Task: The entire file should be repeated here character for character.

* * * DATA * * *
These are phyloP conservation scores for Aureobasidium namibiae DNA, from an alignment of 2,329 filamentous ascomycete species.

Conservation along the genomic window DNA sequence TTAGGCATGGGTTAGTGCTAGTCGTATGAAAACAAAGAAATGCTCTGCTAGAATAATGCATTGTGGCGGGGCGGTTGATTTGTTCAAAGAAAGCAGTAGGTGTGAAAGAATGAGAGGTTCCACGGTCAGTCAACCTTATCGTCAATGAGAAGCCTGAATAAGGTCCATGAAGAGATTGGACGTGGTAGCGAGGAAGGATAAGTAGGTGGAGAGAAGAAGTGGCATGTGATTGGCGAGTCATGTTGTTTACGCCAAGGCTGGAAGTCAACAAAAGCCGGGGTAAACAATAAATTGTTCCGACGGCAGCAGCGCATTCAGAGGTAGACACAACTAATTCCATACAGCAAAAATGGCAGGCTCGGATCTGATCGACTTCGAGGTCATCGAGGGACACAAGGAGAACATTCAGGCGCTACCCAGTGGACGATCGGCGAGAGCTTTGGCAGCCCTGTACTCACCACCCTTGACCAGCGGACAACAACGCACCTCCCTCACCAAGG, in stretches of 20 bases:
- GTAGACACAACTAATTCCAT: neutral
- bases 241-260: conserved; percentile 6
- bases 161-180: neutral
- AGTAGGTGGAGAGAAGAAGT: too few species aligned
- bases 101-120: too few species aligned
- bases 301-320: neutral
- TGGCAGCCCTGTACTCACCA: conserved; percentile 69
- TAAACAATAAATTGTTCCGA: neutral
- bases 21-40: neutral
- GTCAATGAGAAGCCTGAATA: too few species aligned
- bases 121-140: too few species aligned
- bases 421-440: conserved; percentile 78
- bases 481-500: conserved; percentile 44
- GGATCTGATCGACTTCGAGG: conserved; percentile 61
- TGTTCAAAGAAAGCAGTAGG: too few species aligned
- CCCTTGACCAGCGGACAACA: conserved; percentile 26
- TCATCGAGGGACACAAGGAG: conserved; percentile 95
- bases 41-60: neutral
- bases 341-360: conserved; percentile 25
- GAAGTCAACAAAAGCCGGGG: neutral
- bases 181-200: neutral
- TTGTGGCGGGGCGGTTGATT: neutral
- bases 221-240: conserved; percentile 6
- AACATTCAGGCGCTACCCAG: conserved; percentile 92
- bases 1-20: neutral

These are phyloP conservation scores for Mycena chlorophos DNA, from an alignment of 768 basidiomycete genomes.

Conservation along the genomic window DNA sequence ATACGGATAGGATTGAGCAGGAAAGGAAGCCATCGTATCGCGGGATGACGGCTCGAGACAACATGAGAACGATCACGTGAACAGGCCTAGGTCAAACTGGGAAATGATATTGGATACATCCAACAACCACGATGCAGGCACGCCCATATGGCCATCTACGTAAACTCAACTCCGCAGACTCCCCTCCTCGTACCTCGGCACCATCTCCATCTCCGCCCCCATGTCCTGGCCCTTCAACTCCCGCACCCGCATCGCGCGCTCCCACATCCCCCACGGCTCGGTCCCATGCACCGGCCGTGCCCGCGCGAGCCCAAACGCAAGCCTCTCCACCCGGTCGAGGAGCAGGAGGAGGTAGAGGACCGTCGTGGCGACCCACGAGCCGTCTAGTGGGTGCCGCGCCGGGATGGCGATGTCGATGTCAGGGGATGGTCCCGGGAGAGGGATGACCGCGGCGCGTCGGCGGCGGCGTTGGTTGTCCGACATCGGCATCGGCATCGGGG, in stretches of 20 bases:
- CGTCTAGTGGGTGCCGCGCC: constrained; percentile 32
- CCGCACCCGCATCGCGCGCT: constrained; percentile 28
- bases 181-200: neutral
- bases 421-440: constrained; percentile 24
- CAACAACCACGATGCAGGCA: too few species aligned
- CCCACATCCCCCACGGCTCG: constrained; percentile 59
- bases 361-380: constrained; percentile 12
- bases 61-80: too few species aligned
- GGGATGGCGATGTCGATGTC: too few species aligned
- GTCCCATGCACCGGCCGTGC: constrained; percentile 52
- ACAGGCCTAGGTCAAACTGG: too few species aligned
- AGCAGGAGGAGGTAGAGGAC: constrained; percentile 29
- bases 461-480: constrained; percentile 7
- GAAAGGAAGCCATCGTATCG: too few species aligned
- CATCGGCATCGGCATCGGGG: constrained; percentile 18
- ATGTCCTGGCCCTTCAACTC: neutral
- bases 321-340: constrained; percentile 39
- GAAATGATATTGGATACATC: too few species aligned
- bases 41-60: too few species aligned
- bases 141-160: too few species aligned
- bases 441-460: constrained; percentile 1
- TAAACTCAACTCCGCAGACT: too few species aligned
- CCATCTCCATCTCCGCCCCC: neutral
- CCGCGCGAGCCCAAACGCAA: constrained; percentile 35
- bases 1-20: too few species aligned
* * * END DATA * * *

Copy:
These are phyloP conservation scores for Aureobasidium namibiae DNA, from an alignment of 2,329 filamentous ascomycete species.

Conservation along the genomic window DNA sequence TTAGGCATGGGTTAGTGCTAGTCGTATGAAAACAAAGAAATGCTCTGCTAGAATAATGCATTGTGGCGGGGCGGTTGATTTGTTCAAAGAAAGCAGTAGGTGTGAAAGAATGAGAGGTTCCACGGTCAGTCAACCTTATCGTCAATGAGAAGCCTGAATAAGGTCCATGAAGAGATTGGACGTGGTAGCGAGGAAGGATAAGTAGGTGGAGAGAAGAAGTGGCATGTGATTGGCGAGTCATGTTGTTTACGCCAAGGCTGGAAGTCAACAAAAGCCGGGGTAAACAATAAATTGTTCCGACGGCAGCAGCGCATTCAGAGGTAGACACAACTAATTCCATACAGCAAAAATGGCAGGCTCGGATCTGATCGACTTCGAGGTCATCGAGGGACACAAGGAGAACATTCAGGCGCTACCCAGTGGACGATCGGCGAGAGCTTTGGCAGCCCTGTACTCACCACCCTTGACCAGCGGACAACAACGCACCTCCCTCACCAAGG, in stretches of 20 bases:
- GTAGACACAACTAATTCCAT: neutral
- bases 241-260: conserved; percentile 6
- bases 161-180: neutral
- AGTAGGTGGAGAGAAGAAGT: too few species aligned
- bases 101-120: too few species aligned
- bases 301-320: neutral
- TGGCAGCCCTGTACTCACCA: conserved; percentile 69
- TAAACAATAAATTGTTCCGA: neutral
- bases 21-40: neutral
- GTCAATGAGAAGCCTGAATA: too few species aligned
- bases 121-140: too few species aligned
- bases 421-440: conserved; percentile 78
- bases 481-500: conserved; percentile 44
- GGATCTGATCGACTTCGAGG: conserved; percentile 61
- TGTTCAAAGAAAGCAGTAGG: too few species aligned
- CCCTTGACCAGCGGACAACA: conserved; percentile 26
- TCATCGAGGGACACAAGGAG: conserved; percentile 95
- bases 41-60: neutral
- bases 341-360: conserved; percentile 25
- GAAGTCAACAAAAGCCGGGG: neutral
- bases 181-200: neutral
- TTGTGGCGGGGCGGTTGATT: neutral
- bases 221-240: conserved; percentile 6
- AACATTCAGGCGCTACCCAG: conserved; percentile 92
- bases 1-20: neutral

These are phyloP conservation scores for Mycena chlorophos DNA, from an alignment of 768 basidiomycete genomes.

Conservation along the genomic window DNA sequence ATACGGATAGGATTGAGCAGGAAAGGAAGCCATCGTATCGCGGGATGACGGCTCGAGACAACATGAGAACGATCACGTGAACAGGCCTAGGTCAAACTGGGAAATGATATTGGATACATCCAACAACCACGATGCAGGCACGCCCATATGGCCATCTACGTAAACTCAACTCCGCAGACTCCCCTCCTCGTACCTCGGCACCATCTCCATCTCCGCCCCCATGTCCTGGCCCTTCAACTCCCGCACCCGCATCGCGCGCTCCCACATCCCCCACGGCTCGGTCCCATGCACCGGCCGTGCCCGCGCGAGCCCAAACGCAAGCCTCTCCACCCGGTCGAGGAGCAGGAGGAGGTAGAGGACCGTCGTGGCGACCCACGAGCCGTCTAGTGGGTGCCGCGCCGGGATGGCGATGTCGATGTCAGGGGATGGTCCCGGGAGAGGGATGACCGCGGCGCGTCGGCGGCGGCGTTGGTTGTCCGACATCGGCATCGGCATCGGGG, in stretches of 20 bases:
- CGTCTAGTGGGTGCCGCGCC: constrained; percentile 32
- CCGCACCCGCATCGCGCGCT: constrained; percentile 28
- bases 181-200: neutral
- bases 421-440: constrained; percentile 24
- CAACAACCACGATGCAGGCA: too few species aligned
- CCCACATCCCCCACGGCTCG: constrained; percentile 59
- bases 361-380: constrained; percentile 12
- bases 61-80: too few species aligned
- GGGATGGCGATGTCGATGTC: too few species aligned
- GTCCCATGCACCGGCCGTGC: constrained; percentile 52
- ACAGGCCTAGGTCAAACTGG: too few species aligned
- AGCAGGAGGAGGTAGAGGAC: constrained; percentile 29
- bases 461-480: constrained; percentile 7
- GAAAGGAAGCCATCGTATCG: too few species aligned
- CATCGGCATCGGCATCGGGG: constrained; percentile 18
- ATGTCCTGGCCCTTCAACTC: neutral
- bases 321-340: constrained; percentile 39
- GAAATGATATTGGATACATC: too few species aligned
- bases 41-60: too few species aligned
- bases 141-160: too few species aligned
- bases 441-460: constrained; percentile 1
- TAAACTCAACTCCGCAGACT: too few species aligned
- CCATCTCCATCTCCGCCCCC: neutral
- CCGCGCGAGCCCAAACGCAA: constrained; percentile 35
- bases 1-20: too few species aligned